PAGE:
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Do you ever wonder what Jesus really meant when he spoke of the “law and the prophets”? He was referring to the Scriptures, those that we now identify as the Old Testament and some other apocryphal texts. The law and the prophets refers to the testimony of God’s word to his people and the traditions of those people. These two, testimony and tradition, converge and clash at the time of Jesus.
Jesus represents that clash; he had a high regard for the law and he also challenged the teachers of the law. He said he came to “fulfill” the law, but there are looming questions that arise from his behavior. He obviously broke the Sabbath to provoke the Pharisees and to make a point about how we are to interpret the law.
Jesus announces that the kingdom has come. What did he mean by that? The kingdom is the “place” where God’s rule is evident. God rules all things, but his rule is limited by something. Otherwise, Jesus would not even need to announce “the kingdom has come near you.” What limits God’s rule? Traditions.
Jesus said, “thus making void the word of God through your tradition that you have handed on. And you do many things like this.” (Matt. 7:13) When he makes the announcement that the kingdom is near, we need to see that it is Jesus who is the fulfillment of the law. The rule of God has finally come, not in written code, but in the person of Jesus. Jesus declares that the law is accomplished in him.
By saying “the law is accomplished”, was he implying that the law is actually temporary?
Now that Jesus has come, the law is fulfilled, and the law is accomplished. Do you sense the tension in Matthew’s Gospel regarding obedience to the law? Matthew’s congregation apparently needs some understanding, and so do we. We need help navigating between the amazing liberty we have received in Christ and the dangerous license that has too often resulted.
Jesus did not abolish the law. In fact, he calls for an adherence to the law, which is “greater than the Pharisees.” How do we live free from the law and at the same time under the “rule of God” as citizens of the kingdom of God?
Jesus rules his kingdom. Jesus critique of the Law is not so much about obedience to a strict set of Pharisaic laws, but rather the heart motive behind that obedience. Jesus critiqued the traditions of the Pharisees, which made the Law of “no effect.” Jesus sought to reveal the underlying kingdom values reflected in the law, while also unmasking the dangerous effects of tradition. Jesus calls us to a deeper obedience, a new way of life in the kingdom of God.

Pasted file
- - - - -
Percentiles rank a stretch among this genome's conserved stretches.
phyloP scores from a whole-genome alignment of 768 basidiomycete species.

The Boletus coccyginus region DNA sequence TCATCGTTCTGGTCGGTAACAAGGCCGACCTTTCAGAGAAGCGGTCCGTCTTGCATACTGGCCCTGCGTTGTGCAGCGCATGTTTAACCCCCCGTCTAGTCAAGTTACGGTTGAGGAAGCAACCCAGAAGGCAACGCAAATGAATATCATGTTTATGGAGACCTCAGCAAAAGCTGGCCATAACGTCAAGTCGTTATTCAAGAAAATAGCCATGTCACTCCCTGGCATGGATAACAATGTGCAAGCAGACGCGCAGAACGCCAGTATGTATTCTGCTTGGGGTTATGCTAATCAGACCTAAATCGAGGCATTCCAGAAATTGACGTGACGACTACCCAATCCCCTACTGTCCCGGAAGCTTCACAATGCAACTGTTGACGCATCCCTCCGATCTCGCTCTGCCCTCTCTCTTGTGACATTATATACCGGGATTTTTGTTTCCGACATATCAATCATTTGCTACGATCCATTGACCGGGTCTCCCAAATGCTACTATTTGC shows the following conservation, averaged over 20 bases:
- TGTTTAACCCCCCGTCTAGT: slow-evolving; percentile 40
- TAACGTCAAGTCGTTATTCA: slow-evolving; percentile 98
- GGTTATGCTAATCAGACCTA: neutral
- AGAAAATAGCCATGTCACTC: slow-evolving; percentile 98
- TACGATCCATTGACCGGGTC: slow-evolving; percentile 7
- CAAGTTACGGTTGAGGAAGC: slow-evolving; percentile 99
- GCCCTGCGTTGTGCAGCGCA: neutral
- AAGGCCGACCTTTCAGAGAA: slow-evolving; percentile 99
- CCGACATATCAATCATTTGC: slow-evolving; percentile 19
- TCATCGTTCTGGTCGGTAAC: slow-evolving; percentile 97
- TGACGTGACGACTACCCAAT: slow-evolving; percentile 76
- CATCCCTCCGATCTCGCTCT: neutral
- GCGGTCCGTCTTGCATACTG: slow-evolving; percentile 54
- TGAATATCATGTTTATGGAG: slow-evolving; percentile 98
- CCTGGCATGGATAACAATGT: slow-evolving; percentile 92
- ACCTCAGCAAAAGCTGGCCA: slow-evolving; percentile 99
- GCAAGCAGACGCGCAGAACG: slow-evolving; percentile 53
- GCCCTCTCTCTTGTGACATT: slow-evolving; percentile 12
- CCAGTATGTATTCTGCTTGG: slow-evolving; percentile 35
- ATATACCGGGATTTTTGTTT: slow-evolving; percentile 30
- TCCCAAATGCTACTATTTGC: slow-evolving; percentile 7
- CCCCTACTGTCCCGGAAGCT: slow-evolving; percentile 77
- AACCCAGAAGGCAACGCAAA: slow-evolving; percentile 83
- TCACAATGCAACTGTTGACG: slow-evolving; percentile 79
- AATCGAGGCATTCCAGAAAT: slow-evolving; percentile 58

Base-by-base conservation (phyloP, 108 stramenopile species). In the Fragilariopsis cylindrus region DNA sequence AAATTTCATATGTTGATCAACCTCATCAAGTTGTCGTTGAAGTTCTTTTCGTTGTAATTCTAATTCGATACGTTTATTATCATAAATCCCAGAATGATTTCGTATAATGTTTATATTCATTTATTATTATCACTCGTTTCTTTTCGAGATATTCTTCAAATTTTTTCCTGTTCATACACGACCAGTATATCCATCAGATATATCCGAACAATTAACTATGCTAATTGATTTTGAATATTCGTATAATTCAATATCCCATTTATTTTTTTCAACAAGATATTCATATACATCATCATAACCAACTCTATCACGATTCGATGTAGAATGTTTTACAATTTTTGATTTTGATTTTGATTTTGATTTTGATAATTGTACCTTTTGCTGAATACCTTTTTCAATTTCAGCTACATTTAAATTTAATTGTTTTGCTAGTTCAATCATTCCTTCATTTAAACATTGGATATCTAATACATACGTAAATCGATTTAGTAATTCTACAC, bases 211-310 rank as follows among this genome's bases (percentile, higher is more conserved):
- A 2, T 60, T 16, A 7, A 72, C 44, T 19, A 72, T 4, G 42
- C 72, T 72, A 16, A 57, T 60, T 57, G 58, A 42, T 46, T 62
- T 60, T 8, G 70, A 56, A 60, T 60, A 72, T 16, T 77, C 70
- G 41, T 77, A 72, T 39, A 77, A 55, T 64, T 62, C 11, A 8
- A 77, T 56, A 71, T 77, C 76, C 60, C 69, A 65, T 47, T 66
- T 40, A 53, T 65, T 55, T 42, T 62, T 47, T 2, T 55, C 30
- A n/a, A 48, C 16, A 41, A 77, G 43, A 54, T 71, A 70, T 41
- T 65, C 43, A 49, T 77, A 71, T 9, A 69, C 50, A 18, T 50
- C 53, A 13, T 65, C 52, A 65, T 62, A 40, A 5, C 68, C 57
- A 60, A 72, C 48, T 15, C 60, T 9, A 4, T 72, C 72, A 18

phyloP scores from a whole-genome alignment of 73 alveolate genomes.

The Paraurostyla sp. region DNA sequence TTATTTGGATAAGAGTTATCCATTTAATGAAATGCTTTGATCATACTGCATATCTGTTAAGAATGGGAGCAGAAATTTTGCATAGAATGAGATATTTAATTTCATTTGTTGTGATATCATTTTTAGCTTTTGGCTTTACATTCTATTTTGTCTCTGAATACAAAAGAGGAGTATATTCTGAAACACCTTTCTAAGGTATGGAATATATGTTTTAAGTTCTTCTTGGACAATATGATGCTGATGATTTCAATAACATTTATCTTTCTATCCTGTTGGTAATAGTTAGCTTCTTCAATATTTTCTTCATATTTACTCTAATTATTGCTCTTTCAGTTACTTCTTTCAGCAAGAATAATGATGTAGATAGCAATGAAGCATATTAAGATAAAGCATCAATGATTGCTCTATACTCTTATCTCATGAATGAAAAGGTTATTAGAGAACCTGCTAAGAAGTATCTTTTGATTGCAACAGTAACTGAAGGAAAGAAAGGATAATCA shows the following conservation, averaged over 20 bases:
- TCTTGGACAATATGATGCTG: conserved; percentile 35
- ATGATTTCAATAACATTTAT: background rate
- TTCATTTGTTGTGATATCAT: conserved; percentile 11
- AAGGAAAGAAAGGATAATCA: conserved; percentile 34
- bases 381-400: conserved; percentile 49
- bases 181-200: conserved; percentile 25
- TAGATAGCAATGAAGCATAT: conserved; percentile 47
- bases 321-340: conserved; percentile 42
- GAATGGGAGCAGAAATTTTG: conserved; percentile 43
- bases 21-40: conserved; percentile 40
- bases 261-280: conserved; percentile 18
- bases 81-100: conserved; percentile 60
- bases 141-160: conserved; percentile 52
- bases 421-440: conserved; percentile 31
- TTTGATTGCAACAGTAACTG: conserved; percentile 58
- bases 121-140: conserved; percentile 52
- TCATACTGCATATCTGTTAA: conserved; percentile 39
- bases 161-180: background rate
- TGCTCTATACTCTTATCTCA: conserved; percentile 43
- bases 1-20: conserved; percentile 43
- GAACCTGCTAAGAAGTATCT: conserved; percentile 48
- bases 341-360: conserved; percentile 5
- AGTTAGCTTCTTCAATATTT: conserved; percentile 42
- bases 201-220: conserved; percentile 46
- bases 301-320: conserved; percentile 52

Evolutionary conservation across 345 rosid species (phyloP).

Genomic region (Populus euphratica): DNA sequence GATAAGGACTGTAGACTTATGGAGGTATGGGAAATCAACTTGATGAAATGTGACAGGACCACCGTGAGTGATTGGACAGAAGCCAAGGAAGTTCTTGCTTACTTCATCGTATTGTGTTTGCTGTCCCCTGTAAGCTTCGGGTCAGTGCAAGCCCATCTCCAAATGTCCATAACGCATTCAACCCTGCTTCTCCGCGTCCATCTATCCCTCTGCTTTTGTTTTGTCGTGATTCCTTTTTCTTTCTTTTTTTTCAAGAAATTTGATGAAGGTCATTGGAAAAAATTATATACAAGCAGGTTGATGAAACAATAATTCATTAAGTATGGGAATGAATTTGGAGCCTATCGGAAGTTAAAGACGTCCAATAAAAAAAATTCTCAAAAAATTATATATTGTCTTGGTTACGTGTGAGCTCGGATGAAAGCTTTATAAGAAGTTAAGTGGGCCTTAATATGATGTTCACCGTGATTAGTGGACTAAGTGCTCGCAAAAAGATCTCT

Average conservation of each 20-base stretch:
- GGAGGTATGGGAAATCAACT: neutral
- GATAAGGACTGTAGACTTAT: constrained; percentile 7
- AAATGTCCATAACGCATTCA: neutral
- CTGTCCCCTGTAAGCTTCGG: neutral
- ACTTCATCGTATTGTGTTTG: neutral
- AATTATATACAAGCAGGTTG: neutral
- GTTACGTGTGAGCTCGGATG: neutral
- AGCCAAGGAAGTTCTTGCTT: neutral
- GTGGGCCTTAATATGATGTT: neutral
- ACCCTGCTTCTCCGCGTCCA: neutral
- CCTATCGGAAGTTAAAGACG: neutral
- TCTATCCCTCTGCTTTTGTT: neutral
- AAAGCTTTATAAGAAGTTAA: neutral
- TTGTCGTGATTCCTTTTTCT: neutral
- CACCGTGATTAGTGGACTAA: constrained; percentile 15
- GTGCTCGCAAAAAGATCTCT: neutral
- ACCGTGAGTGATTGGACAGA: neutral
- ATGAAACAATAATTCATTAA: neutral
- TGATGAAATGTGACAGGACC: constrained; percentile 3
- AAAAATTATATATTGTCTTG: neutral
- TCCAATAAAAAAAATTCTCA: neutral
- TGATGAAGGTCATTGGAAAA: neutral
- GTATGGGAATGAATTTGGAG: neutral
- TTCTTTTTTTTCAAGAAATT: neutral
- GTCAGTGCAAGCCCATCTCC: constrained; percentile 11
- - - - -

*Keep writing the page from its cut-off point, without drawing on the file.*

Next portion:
A growing segment of the postmodern Western world is urban, tech-savvy, pluralist, and conservationist. They care for their neighbors through community gardens, recycle efforts, and multicultural celebrations. Rather than ascribe to a single religious creed, this emerging neo-pagan people embrace a credo of caring for the poor and needy, the marginalized who have suffered under modern injustices.
Early penitent Modernists, like prophets, developed the principles of this emerging community through protest movements. However subsequent generations have taken on a more self-righteous rejection of the second-hand values of materialism, secularism, and individualism. The new leaders are proud of their progressive thinking and the supposed tolerance of their movement. Informed by multiple religious traditions, not least of which are select biblical teachings, this community enforces their vision of “purity” for government and business through the “patronage” of allied elites in politics, entertainment, and education. This power-laden religious/political force mimics Second-Temple Judaism.
Jesus makes headline news when miracles occur in his local community, a vast urban slum. He looks in the camera decrying the hypocrisy and injustice of the self-righteous and powerful. Those who once sought for justice for the poor reject Jesus and mount a media campaign to “crucify” him.